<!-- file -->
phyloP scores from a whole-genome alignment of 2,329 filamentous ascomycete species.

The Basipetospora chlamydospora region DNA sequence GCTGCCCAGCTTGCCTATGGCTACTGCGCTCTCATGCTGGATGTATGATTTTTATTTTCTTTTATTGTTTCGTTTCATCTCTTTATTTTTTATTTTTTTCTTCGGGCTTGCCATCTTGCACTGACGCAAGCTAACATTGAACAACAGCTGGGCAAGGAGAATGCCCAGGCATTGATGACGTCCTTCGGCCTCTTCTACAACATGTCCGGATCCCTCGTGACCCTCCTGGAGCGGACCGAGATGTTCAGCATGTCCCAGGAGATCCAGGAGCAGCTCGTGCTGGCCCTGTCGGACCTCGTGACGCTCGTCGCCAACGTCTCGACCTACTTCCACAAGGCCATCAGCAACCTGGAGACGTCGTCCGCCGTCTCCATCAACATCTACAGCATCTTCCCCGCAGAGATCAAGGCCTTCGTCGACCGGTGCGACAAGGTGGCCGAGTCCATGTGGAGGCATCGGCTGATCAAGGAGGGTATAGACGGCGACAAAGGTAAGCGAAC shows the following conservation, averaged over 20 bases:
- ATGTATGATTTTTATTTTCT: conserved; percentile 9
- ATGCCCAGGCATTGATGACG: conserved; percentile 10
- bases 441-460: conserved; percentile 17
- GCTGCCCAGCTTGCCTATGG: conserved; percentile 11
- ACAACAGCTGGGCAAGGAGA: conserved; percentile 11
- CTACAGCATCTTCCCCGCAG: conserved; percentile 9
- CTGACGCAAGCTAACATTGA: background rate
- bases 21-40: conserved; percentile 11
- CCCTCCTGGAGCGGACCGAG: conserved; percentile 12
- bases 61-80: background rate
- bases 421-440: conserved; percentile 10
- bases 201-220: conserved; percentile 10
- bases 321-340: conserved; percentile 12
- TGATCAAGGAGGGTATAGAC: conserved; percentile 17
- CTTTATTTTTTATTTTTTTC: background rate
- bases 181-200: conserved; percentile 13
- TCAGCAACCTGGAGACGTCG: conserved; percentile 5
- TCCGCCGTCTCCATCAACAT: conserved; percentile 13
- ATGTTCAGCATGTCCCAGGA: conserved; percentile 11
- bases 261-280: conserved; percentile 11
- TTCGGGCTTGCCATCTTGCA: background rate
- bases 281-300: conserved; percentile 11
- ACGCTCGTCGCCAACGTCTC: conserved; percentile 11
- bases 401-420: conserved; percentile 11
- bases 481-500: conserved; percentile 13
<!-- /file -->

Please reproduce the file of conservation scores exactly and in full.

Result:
phyloP scores from a whole-genome alignment of 2,329 filamentous ascomycete species.

The Basipetospora chlamydospora region DNA sequence GCTGCCCAGCTTGCCTATGGCTACTGCGCTCTCATGCTGGATGTATGATTTTTATTTTCTTTTATTGTTTCGTTTCATCTCTTTATTTTTTATTTTTTTCTTCGGGCTTGCCATCTTGCACTGACGCAAGCTAACATTGAACAACAGCTGGGCAAGGAGAATGCCCAGGCATTGATGACGTCCTTCGGCCTCTTCTACAACATGTCCGGATCCCTCGTGACCCTCCTGGAGCGGACCGAGATGTTCAGCATGTCCCAGGAGATCCAGGAGCAGCTCGTGCTGGCCCTGTCGGACCTCGTGACGCTCGTCGCCAACGTCTCGACCTACTTCCACAAGGCCATCAGCAACCTGGAGACGTCGTCCGCCGTCTCCATCAACATCTACAGCATCTTCCCCGCAGAGATCAAGGCCTTCGTCGACCGGTGCGACAAGGTGGCCGAGTCCATGTGGAGGCATCGGCTGATCAAGGAGGGTATAGACGGCGACAAAGGTAAGCGAAC shows the following conservation, averaged over 20 bases:
- ATGTATGATTTTTATTTTCT: conserved; percentile 9
- ATGCCCAGGCATTGATGACG: conserved; percentile 10
- bases 441-460: conserved; percentile 17
- GCTGCCCAGCTTGCCTATGG: conserved; percentile 11
- ACAACAGCTGGGCAAGGAGA: conserved; percentile 11
- CTACAGCATCTTCCCCGCAG: conserved; percentile 9
- CTGACGCAAGCTAACATTGA: background rate
- bases 21-40: conserved; percentile 11
- CCCTCCTGGAGCGGACCGAG: conserved; percentile 12
- bases 61-80: background rate
- bases 421-440: conserved; percentile 10
- bases 201-220: conserved; percentile 10
- bases 321-340: conserved; percentile 12
- TGATCAAGGAGGGTATAGAC: conserved; percentile 17
- CTTTATTTTTTATTTTTTTC: background rate
- bases 181-200: conserved; percentile 13
- TCAGCAACCTGGAGACGTCG: conserved; percentile 5
- TCCGCCGTCTCCATCAACAT: conserved; percentile 13
- ATGTTCAGCATGTCCCAGGA: conserved; percentile 11
- bases 261-280: conserved; percentile 11
- TTCGGGCTTGCCATCTTGCA: background rate
- bases 281-300: conserved; percentile 11
- ACGCTCGTCGCCAACGTCTC: conserved; percentile 11
- bases 401-420: conserved; percentile 11
- bases 481-500: conserved; percentile 13